Recent years has seen a substantial increase in the number of ransomware attacks taking place. What’s more is a large number of malware attacks continue to go unreported, according to a survey of IT professionals. How can one protect themselves from becoming the next victim? A Synology NAS is a solid start.
When targeted by a ransomware attack, criminals will attempt to lock away your data and attempt to sell you access. You’ll likely receive some kind of prompt telling about how your files have been encrypted and the only way to get them back is to pay for a decryption tool. For those who don’t back up their data, this is one of their worst nightmares.
Often recommended is the resetting your PC to an earlier date before the attack. Some may even view the reinstallation of Windows as the only way to get systems back to normal. The issue is when you don’t back up everything on a regular basis, which involves the loss of files.
Luckily, if you haven’t been targeted yet, there are a few ways to better protect your PC, including the purchase of a Synology NAS.
Protect your PC against ransomware
To better equip your PC with the means to repel an attack, you should always ensure you’re running the latest release of Windows 10. The installed security suite should also be up-to-date and have the latest definitions to protect you against malicious files.
Windows 10 comes rocking security software built right into the OS that should be enough if you’re conservative while online. It’s also important to avoid any suspicious files downloaded, and disable remote access when you don’t require the feature.
Disable remote access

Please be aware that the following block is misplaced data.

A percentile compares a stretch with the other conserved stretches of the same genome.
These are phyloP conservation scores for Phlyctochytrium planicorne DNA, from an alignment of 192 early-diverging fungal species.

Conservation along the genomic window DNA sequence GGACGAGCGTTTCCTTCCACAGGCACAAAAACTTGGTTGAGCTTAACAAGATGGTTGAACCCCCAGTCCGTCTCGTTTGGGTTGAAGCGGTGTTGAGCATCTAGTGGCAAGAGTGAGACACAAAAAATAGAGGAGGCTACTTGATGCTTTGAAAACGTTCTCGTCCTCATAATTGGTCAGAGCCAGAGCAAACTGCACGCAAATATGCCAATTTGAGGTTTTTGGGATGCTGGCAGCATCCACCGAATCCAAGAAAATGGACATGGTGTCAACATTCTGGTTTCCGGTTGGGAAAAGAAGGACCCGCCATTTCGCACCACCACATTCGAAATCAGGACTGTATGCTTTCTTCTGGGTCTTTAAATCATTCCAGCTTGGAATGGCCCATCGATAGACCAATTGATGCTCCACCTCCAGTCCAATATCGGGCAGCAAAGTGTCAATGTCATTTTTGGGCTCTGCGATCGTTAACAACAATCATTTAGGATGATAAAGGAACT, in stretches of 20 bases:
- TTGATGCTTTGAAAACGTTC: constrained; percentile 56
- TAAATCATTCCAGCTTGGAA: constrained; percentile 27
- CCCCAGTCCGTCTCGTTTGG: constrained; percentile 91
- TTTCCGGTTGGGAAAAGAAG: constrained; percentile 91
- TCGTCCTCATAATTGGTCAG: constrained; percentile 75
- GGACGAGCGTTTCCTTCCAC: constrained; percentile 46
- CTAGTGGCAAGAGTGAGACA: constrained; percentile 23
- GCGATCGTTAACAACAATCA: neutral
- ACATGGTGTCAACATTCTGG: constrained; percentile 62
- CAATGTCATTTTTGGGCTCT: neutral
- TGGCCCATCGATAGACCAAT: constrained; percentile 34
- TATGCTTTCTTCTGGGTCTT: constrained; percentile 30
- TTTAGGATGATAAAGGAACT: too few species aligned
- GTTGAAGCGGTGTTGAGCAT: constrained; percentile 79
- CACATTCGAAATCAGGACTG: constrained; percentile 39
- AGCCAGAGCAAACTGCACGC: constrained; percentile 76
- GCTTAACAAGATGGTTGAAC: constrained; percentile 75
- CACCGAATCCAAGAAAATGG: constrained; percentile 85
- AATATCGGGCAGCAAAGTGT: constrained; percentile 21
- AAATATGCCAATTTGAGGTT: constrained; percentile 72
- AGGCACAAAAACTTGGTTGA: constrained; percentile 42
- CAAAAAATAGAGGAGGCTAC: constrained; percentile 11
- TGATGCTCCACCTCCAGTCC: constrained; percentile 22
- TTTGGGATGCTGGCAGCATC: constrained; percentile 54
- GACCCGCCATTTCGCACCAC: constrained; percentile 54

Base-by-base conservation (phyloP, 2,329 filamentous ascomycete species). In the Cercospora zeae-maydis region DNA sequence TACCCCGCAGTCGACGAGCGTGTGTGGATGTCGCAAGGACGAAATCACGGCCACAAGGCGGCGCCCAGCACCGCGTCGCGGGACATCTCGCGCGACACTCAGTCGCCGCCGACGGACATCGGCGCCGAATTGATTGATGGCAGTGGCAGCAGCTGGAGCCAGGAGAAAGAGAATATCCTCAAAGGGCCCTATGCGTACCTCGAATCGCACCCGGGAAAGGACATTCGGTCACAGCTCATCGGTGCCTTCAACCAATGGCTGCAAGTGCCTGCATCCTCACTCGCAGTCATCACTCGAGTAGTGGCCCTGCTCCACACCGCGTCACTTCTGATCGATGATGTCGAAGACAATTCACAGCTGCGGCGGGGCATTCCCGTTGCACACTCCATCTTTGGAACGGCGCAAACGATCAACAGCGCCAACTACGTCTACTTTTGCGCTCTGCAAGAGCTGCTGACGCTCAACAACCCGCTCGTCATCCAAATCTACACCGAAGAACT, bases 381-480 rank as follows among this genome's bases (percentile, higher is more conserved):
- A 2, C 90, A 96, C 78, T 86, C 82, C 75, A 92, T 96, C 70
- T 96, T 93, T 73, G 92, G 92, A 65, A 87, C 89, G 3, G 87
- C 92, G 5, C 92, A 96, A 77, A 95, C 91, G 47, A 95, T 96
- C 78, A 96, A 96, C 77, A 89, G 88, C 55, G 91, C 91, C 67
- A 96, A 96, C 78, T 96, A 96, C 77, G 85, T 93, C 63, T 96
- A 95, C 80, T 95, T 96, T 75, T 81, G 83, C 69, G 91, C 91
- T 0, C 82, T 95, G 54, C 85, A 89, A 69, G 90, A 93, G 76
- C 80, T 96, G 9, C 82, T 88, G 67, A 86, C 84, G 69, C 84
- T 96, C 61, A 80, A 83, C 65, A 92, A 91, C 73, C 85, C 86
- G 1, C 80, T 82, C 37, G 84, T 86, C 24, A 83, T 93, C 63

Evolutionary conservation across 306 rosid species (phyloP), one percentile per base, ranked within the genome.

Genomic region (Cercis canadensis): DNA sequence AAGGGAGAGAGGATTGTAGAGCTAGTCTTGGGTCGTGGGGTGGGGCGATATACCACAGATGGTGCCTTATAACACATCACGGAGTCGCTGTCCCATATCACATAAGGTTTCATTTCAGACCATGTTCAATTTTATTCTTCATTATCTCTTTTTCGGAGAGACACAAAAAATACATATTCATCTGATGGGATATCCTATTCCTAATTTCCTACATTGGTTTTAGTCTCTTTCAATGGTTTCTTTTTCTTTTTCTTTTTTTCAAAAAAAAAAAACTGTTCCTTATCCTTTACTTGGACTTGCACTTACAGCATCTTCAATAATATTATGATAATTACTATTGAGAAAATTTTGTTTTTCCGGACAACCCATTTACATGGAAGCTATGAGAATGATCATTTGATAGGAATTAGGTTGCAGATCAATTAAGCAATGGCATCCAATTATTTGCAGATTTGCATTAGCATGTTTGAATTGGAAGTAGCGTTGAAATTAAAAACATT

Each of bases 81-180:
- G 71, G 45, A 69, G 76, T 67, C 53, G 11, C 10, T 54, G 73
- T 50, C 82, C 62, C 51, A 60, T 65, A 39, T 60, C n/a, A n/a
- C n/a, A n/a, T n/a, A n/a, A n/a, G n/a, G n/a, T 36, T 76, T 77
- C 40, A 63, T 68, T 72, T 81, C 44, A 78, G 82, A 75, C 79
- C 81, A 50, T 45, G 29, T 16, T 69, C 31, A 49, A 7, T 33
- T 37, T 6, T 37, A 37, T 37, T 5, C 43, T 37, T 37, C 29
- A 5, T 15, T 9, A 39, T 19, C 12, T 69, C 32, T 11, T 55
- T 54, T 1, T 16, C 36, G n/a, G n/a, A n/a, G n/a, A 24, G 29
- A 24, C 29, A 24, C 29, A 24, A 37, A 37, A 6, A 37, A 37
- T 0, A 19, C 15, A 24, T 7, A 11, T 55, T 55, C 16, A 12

- Hit Windows Key + Q to bring up Cortana.
- Enter “remote access”.
Choose “Allow remote access to your computer”.
You should now be blocking all outside attempts to gain access to your Windows PC.
Use a Synology NAS
One of your best weapons against ransomware is backing up on a regular basis and using redundant processes. It’s a good idea to keep your important files safe on a physical drive (simply copy and paste them in File Explorer), as well as full backups of Windows and PC data on a Synology NAS.
Using cloud services can be handy, especially if you have the bandwidth available, storage space on said service, and don’t mind trusting a company to host your data, but you should also look at keeping copies locally too. A NAS does just this, allowing you to store backups from your PC on a network device.
Should you be hit with ransomware, you can simply disable all external access to the PC, restore or reinstall Windows, apply a backup, and access all your files without paying out for the “decryption” of your own files, no matter how helpful these fine people appear.
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